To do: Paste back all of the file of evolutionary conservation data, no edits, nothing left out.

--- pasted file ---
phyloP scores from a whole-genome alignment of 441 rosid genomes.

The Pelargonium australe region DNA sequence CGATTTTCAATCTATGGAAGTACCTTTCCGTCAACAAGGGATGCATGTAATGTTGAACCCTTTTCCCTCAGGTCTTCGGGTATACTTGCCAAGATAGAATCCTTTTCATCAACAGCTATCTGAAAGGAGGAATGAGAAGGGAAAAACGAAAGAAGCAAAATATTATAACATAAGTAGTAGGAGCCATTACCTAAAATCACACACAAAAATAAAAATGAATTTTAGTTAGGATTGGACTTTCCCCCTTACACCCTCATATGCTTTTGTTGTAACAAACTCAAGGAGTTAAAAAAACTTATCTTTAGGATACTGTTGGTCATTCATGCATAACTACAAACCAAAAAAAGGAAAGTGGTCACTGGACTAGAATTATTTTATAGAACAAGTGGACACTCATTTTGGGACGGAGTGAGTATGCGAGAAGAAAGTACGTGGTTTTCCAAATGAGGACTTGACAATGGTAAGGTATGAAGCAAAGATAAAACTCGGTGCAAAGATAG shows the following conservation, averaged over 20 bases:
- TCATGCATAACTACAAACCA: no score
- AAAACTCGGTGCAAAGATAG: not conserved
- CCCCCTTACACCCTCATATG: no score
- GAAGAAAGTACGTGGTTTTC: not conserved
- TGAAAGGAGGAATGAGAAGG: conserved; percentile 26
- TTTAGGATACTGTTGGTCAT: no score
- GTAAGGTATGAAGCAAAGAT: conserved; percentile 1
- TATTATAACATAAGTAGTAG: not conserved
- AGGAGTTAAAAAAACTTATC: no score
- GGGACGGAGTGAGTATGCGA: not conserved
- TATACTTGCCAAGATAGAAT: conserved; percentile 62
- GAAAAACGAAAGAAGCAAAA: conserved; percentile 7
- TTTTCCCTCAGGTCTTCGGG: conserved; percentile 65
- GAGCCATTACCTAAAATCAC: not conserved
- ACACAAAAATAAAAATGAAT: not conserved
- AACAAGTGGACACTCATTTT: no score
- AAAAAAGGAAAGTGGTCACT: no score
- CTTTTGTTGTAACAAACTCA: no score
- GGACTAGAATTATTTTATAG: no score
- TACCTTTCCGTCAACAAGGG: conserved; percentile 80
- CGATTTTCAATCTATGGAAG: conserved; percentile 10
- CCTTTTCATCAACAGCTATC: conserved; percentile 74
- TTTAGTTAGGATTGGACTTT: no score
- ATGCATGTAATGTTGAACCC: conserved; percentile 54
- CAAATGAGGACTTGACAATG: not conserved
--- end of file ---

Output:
phyloP scores from a whole-genome alignment of 441 rosid genomes.

The Pelargonium australe region DNA sequence CGATTTTCAATCTATGGAAGTACCTTTCCGTCAACAAGGGATGCATGTAATGTTGAACCCTTTTCCCTCAGGTCTTCGGGTATACTTGCCAAGATAGAATCCTTTTCATCAACAGCTATCTGAAAGGAGGAATGAGAAGGGAAAAACGAAAGAAGCAAAATATTATAACATAAGTAGTAGGAGCCATTACCTAAAATCACACACAAAAATAAAAATGAATTTTAGTTAGGATTGGACTTTCCCCCTTACACCCTCATATGCTTTTGTTGTAACAAACTCAAGGAGTTAAAAAAACTTATCTTTAGGATACTGTTGGTCATTCATGCATAACTACAAACCAAAAAAAGGAAAGTGGTCACTGGACTAGAATTATTTTATAGAACAAGTGGACACTCATTTTGGGACGGAGTGAGTATGCGAGAAGAAAGTACGTGGTTTTCCAAATGAGGACTTGACAATGGTAAGGTATGAAGCAAAGATAAAACTCGGTGCAAAGATAG shows the following conservation, averaged over 20 bases:
- TCATGCATAACTACAAACCA: no score
- AAAACTCGGTGCAAAGATAG: not conserved
- CCCCCTTACACCCTCATATG: no score
- GAAGAAAGTACGTGGTTTTC: not conserved
- TGAAAGGAGGAATGAGAAGG: conserved; percentile 26
- TTTAGGATACTGTTGGTCAT: no score
- GTAAGGTATGAAGCAAAGAT: conserved; percentile 1
- TATTATAACATAAGTAGTAG: not conserved
- AGGAGTTAAAAAAACTTATC: no score
- GGGACGGAGTGAGTATGCGA: not conserved
- TATACTTGCCAAGATAGAAT: conserved; percentile 62
- GAAAAACGAAAGAAGCAAAA: conserved; percentile 7
- TTTTCCCTCAGGTCTTCGGG: conserved; percentile 65
- GAGCCATTACCTAAAATCAC: not conserved
- ACACAAAAATAAAAATGAAT: not conserved
- AACAAGTGGACACTCATTTT: no score
- AAAAAAGGAAAGTGGTCACT: no score
- CTTTTGTTGTAACAAACTCA: no score
- GGACTAGAATTATTTTATAG: no score
- TACCTTTCCGTCAACAAGGG: conserved; percentile 80
- CGATTTTCAATCTATGGAAG: conserved; percentile 10
- CCTTTTCATCAACAGCTATC: conserved; percentile 74
- TTTAGTTAGGATTGGACTTT: no score
- ATGCATGTAATGTTGAACCC: conserved; percentile 54
- CAAATGAGGACTTGACAATG: not conserved